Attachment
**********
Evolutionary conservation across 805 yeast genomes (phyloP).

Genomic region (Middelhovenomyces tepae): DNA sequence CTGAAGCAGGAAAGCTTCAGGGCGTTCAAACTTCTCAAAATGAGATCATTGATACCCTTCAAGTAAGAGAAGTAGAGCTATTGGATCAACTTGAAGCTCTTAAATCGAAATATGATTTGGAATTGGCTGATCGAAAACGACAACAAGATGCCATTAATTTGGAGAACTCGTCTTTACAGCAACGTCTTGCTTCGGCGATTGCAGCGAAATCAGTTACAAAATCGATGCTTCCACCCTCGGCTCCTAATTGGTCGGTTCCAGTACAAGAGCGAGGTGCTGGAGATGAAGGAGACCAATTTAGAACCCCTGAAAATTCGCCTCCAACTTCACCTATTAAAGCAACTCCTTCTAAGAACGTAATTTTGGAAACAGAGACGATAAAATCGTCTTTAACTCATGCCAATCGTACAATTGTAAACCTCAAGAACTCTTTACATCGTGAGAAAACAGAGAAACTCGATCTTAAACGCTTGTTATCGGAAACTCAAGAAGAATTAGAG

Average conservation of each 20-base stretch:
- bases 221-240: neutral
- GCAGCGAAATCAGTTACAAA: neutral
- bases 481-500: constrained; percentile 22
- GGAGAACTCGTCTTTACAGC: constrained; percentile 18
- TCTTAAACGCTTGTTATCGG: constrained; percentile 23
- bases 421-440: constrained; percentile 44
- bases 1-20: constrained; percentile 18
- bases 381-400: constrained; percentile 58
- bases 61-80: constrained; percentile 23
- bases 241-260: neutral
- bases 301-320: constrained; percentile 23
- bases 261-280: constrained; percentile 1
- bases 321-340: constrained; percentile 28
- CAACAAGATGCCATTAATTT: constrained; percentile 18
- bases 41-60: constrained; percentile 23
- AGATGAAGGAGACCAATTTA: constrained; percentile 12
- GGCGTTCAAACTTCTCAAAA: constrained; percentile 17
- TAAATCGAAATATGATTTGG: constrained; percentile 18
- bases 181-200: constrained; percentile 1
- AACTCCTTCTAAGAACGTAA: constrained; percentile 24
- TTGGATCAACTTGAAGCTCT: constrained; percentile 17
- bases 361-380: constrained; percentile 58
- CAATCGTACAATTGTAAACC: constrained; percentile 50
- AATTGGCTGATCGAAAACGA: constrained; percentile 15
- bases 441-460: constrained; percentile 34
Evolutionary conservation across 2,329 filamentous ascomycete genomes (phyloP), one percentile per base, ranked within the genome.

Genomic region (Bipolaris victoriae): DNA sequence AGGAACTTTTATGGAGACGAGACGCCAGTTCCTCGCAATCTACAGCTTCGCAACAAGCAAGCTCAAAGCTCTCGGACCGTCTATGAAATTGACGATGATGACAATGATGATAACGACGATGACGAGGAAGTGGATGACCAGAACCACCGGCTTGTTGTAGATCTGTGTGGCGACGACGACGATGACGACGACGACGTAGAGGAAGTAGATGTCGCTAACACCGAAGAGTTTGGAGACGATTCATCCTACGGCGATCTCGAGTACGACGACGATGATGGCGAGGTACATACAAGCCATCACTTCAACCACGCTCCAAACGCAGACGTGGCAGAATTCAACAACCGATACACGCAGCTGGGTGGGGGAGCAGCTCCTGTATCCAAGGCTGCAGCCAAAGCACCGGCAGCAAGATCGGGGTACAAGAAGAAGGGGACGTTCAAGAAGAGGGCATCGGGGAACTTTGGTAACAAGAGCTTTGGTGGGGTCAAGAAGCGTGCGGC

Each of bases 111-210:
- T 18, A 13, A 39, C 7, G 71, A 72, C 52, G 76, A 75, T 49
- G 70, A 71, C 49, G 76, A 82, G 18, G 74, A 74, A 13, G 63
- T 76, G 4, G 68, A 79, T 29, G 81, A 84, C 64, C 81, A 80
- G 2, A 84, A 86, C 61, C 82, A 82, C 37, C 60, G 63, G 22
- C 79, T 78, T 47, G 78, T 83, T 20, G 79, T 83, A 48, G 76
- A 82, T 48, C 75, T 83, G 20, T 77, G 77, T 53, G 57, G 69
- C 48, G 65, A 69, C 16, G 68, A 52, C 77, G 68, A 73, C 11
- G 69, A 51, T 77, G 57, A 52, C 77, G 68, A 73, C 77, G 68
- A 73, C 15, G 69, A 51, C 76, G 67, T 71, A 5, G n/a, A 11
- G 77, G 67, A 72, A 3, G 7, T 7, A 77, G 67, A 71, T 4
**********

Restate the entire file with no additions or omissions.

Evolutionary conservation across 805 yeast genomes (phyloP).

Genomic region (Middelhovenomyces tepae): DNA sequence CTGAAGCAGGAAAGCTTCAGGGCGTTCAAACTTCTCAAAATGAGATCATTGATACCCTTCAAGTAAGAGAAGTAGAGCTATTGGATCAACTTGAAGCTCTTAAATCGAAATATGATTTGGAATTGGCTGATCGAAAACGACAACAAGATGCCATTAATTTGGAGAACTCGTCTTTACAGCAACGTCTTGCTTCGGCGATTGCAGCGAAATCAGTTACAAAATCGATGCTTCCACCCTCGGCTCCTAATTGGTCGGTTCCAGTACAAGAGCGAGGTGCTGGAGATGAAGGAGACCAATTTAGAACCCCTGAAAATTCGCCTCCAACTTCACCTATTAAAGCAACTCCTTCTAAGAACGTAATTTTGGAAACAGAGACGATAAAATCGTCTTTAACTCATGCCAATCGTACAATTGTAAACCTCAAGAACTCTTTACATCGTGAGAAAACAGAGAAACTCGATCTTAAACGCTTGTTATCGGAAACTCAAGAAGAATTAGAG

Average conservation of each 20-base stretch:
- bases 221-240: neutral
- GCAGCGAAATCAGTTACAAA: neutral
- bases 481-500: constrained; percentile 22
- GGAGAACTCGTCTTTACAGC: constrained; percentile 18
- TCTTAAACGCTTGTTATCGG: constrained; percentile 23
- bases 421-440: constrained; percentile 44
- bases 1-20: constrained; percentile 18
- bases 381-400: constrained; percentile 58
- bases 61-80: constrained; percentile 23
- bases 241-260: neutral
- bases 301-320: constrained; percentile 23
- bases 261-280: constrained; percentile 1
- bases 321-340: constrained; percentile 28
- CAACAAGATGCCATTAATTT: constrained; percentile 18
- bases 41-60: constrained; percentile 23
- AGATGAAGGAGACCAATTTA: constrained; percentile 12
- GGCGTTCAAACTTCTCAAAA: constrained; percentile 17
- TAAATCGAAATATGATTTGG: constrained; percentile 18
- bases 181-200: constrained; percentile 1
- AACTCCTTCTAAGAACGTAA: constrained; percentile 24
- TTGGATCAACTTGAAGCTCT: constrained; percentile 17
- bases 361-380: constrained; percentile 58
- CAATCGTACAATTGTAAACC: constrained; percentile 50
- AATTGGCTGATCGAAAACGA: constrained; percentile 15
- bases 441-460: constrained; percentile 34
Evolutionary conservation across 2,329 filamentous ascomycete genomes (phyloP), one percentile per base, ranked within the genome.

Genomic region (Bipolaris victoriae): DNA sequence AGGAACTTTTATGGAGACGAGACGCCAGTTCCTCGCAATCTACAGCTTCGCAACAAGCAAGCTCAAAGCTCTCGGACCGTCTATGAAATTGACGATGATGACAATGATGATAACGACGATGACGAGGAAGTGGATGACCAGAACCACCGGCTTGTTGTAGATCTGTGTGGCGACGACGACGATGACGACGACGACGTAGAGGAAGTAGATGTCGCTAACACCGAAGAGTTTGGAGACGATTCATCCTACGGCGATCTCGAGTACGACGACGATGATGGCGAGGTACATACAAGCCATCACTTCAACCACGCTCCAAACGCAGACGTGGCAGAATTCAACAACCGATACACGCAGCTGGGTGGGGGAGCAGCTCCTGTATCCAAGGCTGCAGCCAAAGCACCGGCAGCAAGATCGGGGTACAAGAAGAAGGGGACGTTCAAGAAGAGGGCATCGGGGAACTTTGGTAACAAGAGCTTTGGTGGGGTCAAGAAGCGTGCGGC

Each of bases 111-210:
- T 18, A 13, A 39, C 7, G 71, A 72, C 52, G 76, A 75, T 49
- G 70, A 71, C 49, G 76, A 82, G 18, G 74, A 74, A 13, G 63
- T 76, G 4, G 68, A 79, T 29, G 81, A 84, C 64, C 81, A 80
- G 2, A 84, A 86, C 61, C 82, A 82, C 37, C 60, G 63, G 22
- C 79, T 78, T 47, G 78, T 83, T 20, G 79, T 83, A 48, G 76
- A 82, T 48, C 75, T 83, G 20, T 77, G 77, T 53, G 57, G 69
- C 48, G 65, A 69, C 16, G 68, A 52, C 77, G 68, A 73, C 11
- G 69, A 51, T 77, G 57, A 52, C 77, G 68, A 73, C 77, G 68
- A 73, C 15, G 69, A 51, C 76, G 67, T 71, A 5, G n/a, A 11
- G 77, G 67, A 72, A 3, G 7, T 7, A 77, G 67, A 71, T 4